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COVID patients set another record at EGRMC
Vaccines see slight local increase, but still lag region
COVID testing

At the same time more COVID-19 patients are hospitalized at East Georgia Regional Medical Center than any time previously and infection rates are higher than any time since January, the vaccination rate in Bulloch County has seen only a small uptick in the past few weeks.

“Get vaccinated. It’s the surest way to slow and eventually stop new COVID infections,” said Ted Wynn, Bulloch’s Public Safety/Emergency Management Agency director. “Whatever is holding you back, please look at the facts and the science and reconsider getting a vaccine. You will protect yourself, your loved ones and all of us, as well.”

In little more than a month, East Georgia Regional has gone from having two COVID patients hospitalized to 39 on Friday, Wynn said. The hospital has set a daily record for most COVID patients hospitalized for five consecutive days.

“We continue to see COVID cases rise dramatically here at EGRMC,” Dr. Alan Scott, chief of staff and director of Emergency Services at East Georgia Regional Medical Center, said on Wednesday. “That is a similar trend in many communities across the nation. Younger, sicker and quicker is the most recent phase to describe what we are seeing.”

Across Georgia, the number of hospitalized COVID-19 patients rose to nearly 3,000 on Thursday, a six-fold increase over a month ago. The rapid rise in cases has forced more than two dozen hospitals in the state to turn away patients amid the rising COVID cases.

“Every hospital in our region is stretched to its limit,” said Scott Steiner, president and CEO of Albany-based Phoebe Putney Health System. The system has gone from eight to 97 COVID patients in a month.

The vast majority of people who have been hospitalized around the state are not vaccinated. Gov. Brian Kemp said Friday the state inoculated 20,000 people last week, up from weeks with roughly half that number. Still, only 41% of state residents are fully vaccinated, a significantly lower rate than other states. Kemp urged people to talk to their doctors and other people they trust about the vaccines.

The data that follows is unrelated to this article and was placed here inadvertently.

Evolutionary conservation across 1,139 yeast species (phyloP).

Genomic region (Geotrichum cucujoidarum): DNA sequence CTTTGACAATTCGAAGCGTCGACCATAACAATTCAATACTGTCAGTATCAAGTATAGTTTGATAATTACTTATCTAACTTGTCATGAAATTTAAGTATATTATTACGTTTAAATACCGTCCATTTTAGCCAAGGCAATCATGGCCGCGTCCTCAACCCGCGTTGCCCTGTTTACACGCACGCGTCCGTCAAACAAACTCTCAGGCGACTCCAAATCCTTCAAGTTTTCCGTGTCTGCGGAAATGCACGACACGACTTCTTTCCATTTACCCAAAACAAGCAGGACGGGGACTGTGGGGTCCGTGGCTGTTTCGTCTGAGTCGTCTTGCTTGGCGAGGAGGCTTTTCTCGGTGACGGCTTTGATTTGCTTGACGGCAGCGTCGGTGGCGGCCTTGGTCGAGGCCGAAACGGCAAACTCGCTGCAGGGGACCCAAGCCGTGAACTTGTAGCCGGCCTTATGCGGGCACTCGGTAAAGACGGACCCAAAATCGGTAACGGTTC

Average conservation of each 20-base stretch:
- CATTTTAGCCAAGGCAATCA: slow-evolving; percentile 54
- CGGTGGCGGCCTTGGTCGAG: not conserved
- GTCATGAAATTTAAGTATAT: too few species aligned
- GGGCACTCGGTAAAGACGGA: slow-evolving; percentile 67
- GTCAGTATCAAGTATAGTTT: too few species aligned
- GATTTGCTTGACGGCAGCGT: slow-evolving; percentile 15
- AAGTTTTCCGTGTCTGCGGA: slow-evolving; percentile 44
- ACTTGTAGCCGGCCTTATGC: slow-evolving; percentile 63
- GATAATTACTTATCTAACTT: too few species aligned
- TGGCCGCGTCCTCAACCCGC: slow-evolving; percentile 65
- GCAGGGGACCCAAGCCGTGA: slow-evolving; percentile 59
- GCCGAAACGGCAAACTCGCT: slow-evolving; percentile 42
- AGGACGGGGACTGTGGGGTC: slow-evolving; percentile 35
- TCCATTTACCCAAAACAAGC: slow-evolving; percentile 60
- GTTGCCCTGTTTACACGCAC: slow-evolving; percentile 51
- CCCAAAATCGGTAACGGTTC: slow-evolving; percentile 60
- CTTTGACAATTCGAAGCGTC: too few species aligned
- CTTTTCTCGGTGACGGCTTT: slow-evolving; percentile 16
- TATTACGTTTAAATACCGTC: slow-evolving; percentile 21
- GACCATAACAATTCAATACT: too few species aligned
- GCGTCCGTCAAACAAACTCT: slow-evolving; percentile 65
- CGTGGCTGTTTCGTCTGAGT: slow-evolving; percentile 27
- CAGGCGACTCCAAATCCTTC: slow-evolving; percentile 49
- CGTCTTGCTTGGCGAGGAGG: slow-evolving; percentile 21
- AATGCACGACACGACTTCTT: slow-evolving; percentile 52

According to statistics from the Georgia Department of Public Health, Bulloch County saw a steady rise in people receiving the vaccine beginning in January until reaching a plateau around May 1, including a daily high of 758 vaccines administered on April 2 alone. But after 589 shots were given on April 30, Bulloch County has not exceeded 200 shots in any one day since May 18.

In the past 10 days, the county has seen a small increase in the number of vaccines administered with more than 100 given on seven of those days. Bulloch had not exceeded 100 shots in any one day the five weeks previously. Still, among the seven counties that border Bulloch, only Jenkins County is tied with Bulloch County for the lowest fully-vaccinated rate at 26%.

Vaccines are readily available at area pharmacies, doctors’ offices, East Georgia Regional Medical Center and the Bulloch County Health Department.


COVID cases

The number of cases in Bulloch County continues the upward trend that began around the middle of July. The Georgia Department of Public Health reported Bulloch had 65 new confirmed cases since Wednesday – 46 on Thursday and 19 on Friday. Bulloch has recorded 345 confirmed cases since July 12, after 39 were reported for the entire month of June. Bulloch now has 5,600 total cases since the pandemic began in March 2020.

After reporting 3,861 new confirmed cases across Georgia on Thursday, the Department of Health said 4,195 cases were added Friday.

The state's seven-day average for daily cases is now above 4,300, more than 11 times higher than when cases bottomed out in late June. The current seven-day average is the highest since Feb. 10, and higher than Georgia's peak in July 2020. The state's rolling average peaked above 9,500 in mid-January.


The Associated Press contributed to this report.

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